If you are receiving this email you have some connection with the people of the Philippines through your work with Uplift Internationale.
I have made many friends in the Philippines, many of them were directly in the path of the recent Typhoon Haiyan and I am sick with worry for them.
What do we know? Megs is fine, she was in Manila with her daughter Clouds and we have been in contact with them. Panay including Iilio and Roxas are a mess but apparently have not had the huge number of deaths reported on Cebu and Leyte. I fear gravely for our many friends from last year in Dapa. Tiny Siargao took a direct hit and I can only imagine the damage. Thus far I have had no contact from anyone on that Island.
What about the missions planned for 2014? Please be patient, we hope that UI may have a mission for 2014 but that is certainly in question. We in UI do great work but we do place a tremendous (albeit brief) strain on the hospitals we visit. It is possible both weeks of the mission may yet occur but it is certainly conceivable we may have to reset our efforts towards 2015. Germane to the outcome is the state of our equipment. Everything we had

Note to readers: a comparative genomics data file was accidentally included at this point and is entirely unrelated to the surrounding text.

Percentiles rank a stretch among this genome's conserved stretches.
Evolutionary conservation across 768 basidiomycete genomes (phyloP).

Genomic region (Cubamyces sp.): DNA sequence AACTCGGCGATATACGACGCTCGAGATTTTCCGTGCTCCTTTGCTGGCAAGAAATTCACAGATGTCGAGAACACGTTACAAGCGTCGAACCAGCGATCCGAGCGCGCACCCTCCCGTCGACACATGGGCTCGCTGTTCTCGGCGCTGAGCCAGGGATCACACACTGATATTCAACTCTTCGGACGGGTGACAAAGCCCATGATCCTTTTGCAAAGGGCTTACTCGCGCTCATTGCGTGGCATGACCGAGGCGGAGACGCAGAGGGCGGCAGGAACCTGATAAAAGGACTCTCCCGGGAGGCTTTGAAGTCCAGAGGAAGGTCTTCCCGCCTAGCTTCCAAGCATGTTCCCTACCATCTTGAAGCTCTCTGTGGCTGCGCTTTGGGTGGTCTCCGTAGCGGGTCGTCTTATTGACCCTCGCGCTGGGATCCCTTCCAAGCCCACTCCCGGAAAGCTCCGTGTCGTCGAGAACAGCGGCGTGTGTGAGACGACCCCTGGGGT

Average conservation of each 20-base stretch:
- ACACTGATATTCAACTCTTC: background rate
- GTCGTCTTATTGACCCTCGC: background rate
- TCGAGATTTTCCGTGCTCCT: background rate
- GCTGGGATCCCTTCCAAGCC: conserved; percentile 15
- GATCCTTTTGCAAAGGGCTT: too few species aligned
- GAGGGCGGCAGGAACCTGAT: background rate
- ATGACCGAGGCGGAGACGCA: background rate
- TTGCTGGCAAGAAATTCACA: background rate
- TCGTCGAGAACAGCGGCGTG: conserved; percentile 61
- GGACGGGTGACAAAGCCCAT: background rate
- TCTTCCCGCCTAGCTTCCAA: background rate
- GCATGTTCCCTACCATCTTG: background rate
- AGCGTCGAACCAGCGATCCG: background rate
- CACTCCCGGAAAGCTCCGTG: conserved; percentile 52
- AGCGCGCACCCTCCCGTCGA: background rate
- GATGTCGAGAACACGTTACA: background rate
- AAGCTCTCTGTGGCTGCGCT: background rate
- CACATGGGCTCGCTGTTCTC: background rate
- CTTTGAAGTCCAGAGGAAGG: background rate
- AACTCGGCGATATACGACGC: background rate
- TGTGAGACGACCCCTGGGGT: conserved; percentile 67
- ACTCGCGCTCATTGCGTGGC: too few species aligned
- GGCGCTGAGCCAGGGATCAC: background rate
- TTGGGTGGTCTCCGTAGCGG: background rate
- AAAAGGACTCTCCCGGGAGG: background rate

left in Dapa and the 9 “delayed boxes” had reached the hospital in Palo (adjacent to Tacloban) at the time Haiyan struck. The 14 boxes that left Denver late this summer are yet in Rizal (a suburb of Manila) and likely are fine. I have been in contact with Abe and asked him to hold any further movement of those boxes for now.
I don’t know if the hospital in Palo yet stands. Yesterday I sent the Chief Medical Office for the Palo Hospital an email describing what is in the boxes and authorizing the use of their contents to treat the sick and the dying. The aftermath of this typhoon will certainly have tremendous negative implications on Uplift but I could not stomach the thought that lives might be saved by our supplies and equipment.
Going forward UI will recover an resume its good work. In the “worst case scenario” (all our on island equipment is destroyed) the key items to replace will be anesthesia machines, 2 autoclaves, and the surgical instruments. The rest we yet have here in my office in Wheat Ridge (all the very expensive OR monitors which came back for servicing). Our equipment is of lesser concern to the human tragedy occurring to the people of
the Philippines. I will make every effort to keep you updated.
Steve Krebs, MD
President and Head of Mission